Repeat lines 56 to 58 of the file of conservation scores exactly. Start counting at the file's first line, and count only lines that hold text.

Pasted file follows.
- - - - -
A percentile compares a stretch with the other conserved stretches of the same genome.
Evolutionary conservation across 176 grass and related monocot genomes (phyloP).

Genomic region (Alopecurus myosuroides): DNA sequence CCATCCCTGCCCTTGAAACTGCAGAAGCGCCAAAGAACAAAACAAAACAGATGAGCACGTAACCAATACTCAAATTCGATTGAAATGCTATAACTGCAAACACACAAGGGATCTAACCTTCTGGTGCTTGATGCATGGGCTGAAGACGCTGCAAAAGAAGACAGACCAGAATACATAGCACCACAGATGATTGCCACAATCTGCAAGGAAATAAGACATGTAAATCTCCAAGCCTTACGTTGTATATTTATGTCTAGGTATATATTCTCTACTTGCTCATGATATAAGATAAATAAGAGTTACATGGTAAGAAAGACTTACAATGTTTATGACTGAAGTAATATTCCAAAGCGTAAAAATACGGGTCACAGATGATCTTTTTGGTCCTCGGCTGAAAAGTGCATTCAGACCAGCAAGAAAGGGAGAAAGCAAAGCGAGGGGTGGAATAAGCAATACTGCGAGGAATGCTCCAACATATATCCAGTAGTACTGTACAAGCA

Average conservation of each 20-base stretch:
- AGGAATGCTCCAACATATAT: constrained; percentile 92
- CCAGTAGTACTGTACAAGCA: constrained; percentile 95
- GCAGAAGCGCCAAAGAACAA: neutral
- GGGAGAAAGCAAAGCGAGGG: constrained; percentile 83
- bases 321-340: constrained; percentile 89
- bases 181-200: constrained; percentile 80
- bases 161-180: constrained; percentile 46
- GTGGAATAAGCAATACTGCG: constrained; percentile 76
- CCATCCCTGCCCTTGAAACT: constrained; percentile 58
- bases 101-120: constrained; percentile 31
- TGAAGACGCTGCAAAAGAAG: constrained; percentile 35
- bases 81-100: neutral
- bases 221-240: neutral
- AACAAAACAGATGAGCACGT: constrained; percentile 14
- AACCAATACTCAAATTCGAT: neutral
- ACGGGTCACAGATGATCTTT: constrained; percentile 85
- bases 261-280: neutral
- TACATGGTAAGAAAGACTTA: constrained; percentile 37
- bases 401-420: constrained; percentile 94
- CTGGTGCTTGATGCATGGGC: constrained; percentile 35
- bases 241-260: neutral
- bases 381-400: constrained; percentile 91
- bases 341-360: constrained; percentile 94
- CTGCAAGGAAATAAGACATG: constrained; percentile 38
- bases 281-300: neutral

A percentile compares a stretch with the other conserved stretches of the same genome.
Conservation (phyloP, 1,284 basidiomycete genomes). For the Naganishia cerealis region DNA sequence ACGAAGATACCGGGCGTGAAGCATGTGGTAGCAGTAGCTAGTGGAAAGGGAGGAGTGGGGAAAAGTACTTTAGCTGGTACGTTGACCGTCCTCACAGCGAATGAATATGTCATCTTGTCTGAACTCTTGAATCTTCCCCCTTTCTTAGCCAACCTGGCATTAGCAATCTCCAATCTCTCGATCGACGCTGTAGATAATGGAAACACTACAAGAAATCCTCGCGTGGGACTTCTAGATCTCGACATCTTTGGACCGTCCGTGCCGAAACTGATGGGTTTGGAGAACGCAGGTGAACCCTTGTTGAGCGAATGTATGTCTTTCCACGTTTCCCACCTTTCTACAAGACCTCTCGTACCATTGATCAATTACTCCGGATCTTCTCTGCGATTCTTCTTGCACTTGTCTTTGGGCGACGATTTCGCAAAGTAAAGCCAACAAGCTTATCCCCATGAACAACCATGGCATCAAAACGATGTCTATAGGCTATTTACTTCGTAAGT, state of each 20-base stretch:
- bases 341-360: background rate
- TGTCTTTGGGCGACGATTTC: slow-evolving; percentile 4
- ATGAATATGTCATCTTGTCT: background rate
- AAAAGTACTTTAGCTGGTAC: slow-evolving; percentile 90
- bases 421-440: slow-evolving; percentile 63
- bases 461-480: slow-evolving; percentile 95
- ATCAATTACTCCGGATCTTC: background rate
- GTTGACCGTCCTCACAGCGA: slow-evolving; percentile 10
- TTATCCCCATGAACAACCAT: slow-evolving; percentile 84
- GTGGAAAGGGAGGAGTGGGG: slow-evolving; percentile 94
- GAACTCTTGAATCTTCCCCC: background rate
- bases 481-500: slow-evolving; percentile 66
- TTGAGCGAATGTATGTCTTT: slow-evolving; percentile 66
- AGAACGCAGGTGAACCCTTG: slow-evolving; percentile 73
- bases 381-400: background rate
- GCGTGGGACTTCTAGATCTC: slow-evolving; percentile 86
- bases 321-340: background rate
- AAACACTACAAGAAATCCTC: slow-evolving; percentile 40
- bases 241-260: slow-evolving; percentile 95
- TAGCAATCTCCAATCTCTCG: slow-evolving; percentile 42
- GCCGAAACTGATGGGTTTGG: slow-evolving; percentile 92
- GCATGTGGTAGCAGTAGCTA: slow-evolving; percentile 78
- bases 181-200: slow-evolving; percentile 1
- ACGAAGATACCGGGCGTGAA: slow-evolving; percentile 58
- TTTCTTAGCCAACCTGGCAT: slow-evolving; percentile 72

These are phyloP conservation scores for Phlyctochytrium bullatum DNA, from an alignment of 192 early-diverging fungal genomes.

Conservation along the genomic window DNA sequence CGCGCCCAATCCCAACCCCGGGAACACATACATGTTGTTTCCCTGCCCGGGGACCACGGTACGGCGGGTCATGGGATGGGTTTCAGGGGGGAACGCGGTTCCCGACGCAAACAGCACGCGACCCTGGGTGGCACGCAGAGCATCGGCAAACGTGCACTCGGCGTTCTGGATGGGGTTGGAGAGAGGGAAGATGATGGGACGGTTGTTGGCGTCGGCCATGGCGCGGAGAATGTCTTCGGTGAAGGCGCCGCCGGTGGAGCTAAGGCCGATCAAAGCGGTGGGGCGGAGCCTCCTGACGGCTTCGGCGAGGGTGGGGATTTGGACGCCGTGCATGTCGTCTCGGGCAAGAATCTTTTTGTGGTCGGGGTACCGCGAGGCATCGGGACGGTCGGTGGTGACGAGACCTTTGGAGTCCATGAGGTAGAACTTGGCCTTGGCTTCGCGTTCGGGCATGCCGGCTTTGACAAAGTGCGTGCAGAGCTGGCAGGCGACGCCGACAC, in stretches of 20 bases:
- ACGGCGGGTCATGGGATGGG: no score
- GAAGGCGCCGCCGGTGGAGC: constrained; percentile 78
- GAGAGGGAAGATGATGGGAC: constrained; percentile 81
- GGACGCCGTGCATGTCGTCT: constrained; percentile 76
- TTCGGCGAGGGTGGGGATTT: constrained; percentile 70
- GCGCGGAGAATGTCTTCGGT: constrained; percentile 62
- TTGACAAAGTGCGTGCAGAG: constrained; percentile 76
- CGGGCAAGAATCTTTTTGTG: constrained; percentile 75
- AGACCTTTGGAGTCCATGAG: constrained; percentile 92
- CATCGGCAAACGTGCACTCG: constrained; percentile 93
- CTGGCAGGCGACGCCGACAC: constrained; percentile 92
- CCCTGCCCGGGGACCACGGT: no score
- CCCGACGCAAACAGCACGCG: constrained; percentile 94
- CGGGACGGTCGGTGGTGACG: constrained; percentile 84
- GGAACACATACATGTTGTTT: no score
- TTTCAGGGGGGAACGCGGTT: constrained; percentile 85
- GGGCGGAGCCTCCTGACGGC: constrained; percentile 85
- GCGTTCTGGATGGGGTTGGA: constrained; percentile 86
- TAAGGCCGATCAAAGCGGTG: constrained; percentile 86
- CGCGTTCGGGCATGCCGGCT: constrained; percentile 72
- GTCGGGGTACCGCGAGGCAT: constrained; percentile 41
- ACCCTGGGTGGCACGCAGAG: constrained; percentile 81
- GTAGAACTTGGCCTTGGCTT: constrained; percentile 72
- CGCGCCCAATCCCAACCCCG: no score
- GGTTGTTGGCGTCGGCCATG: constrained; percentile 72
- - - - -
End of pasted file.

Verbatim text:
- TTTCTTAGCCAACCTGGCAT: slow-evolving; percentile 72

These are phyloP conservation scores for Phlyctochytrium bullatum DNA, from an alignment of 192 early-diverging fungal genomes.

Conservation along the genomic window DNA sequence CGCGCCCAATCCCAACCCCGGGAACACATACATGTTGTTTCCCTGCCCGGGGACCACGGTACGGCGGGTCATGGGATGGGTTTCAGGGGGGAACGCGGTTCCCGACGCAAACAGCACGCGACCCTGGGTGGCACGCAGAGCATCGGCAAACGTGCACTCGGCGTTCTGGATGGGGTTGGAGAGAGGGAAGATGATGGGACGGTTGTTGGCGTCGGCCATGGCGCGGAGAATGTCTTCGGTGAAGGCGCCGCCGGTGGAGCTAAGGCCGATCAAAGCGGTGGGGCGGAGCCTCCTGACGGCTTCGGCGAGGGTGGGGATTTGGACGCCGTGCATGTCGTCTCGGGCAAGAATCTTTTTGTGGTCGGGGTACCGCGAGGCATCGGGACGGTCGGTGGTGACGAGACCTTTGGAGTCCATGAGGTAGAACTTGGCCTTGGCTTCGCGTTCGGGCATGCCGGCTTTGACAAAGTGCGTGCAGAGCTGGCAGGCGACGCCGACAC, in stretches of 20 bases: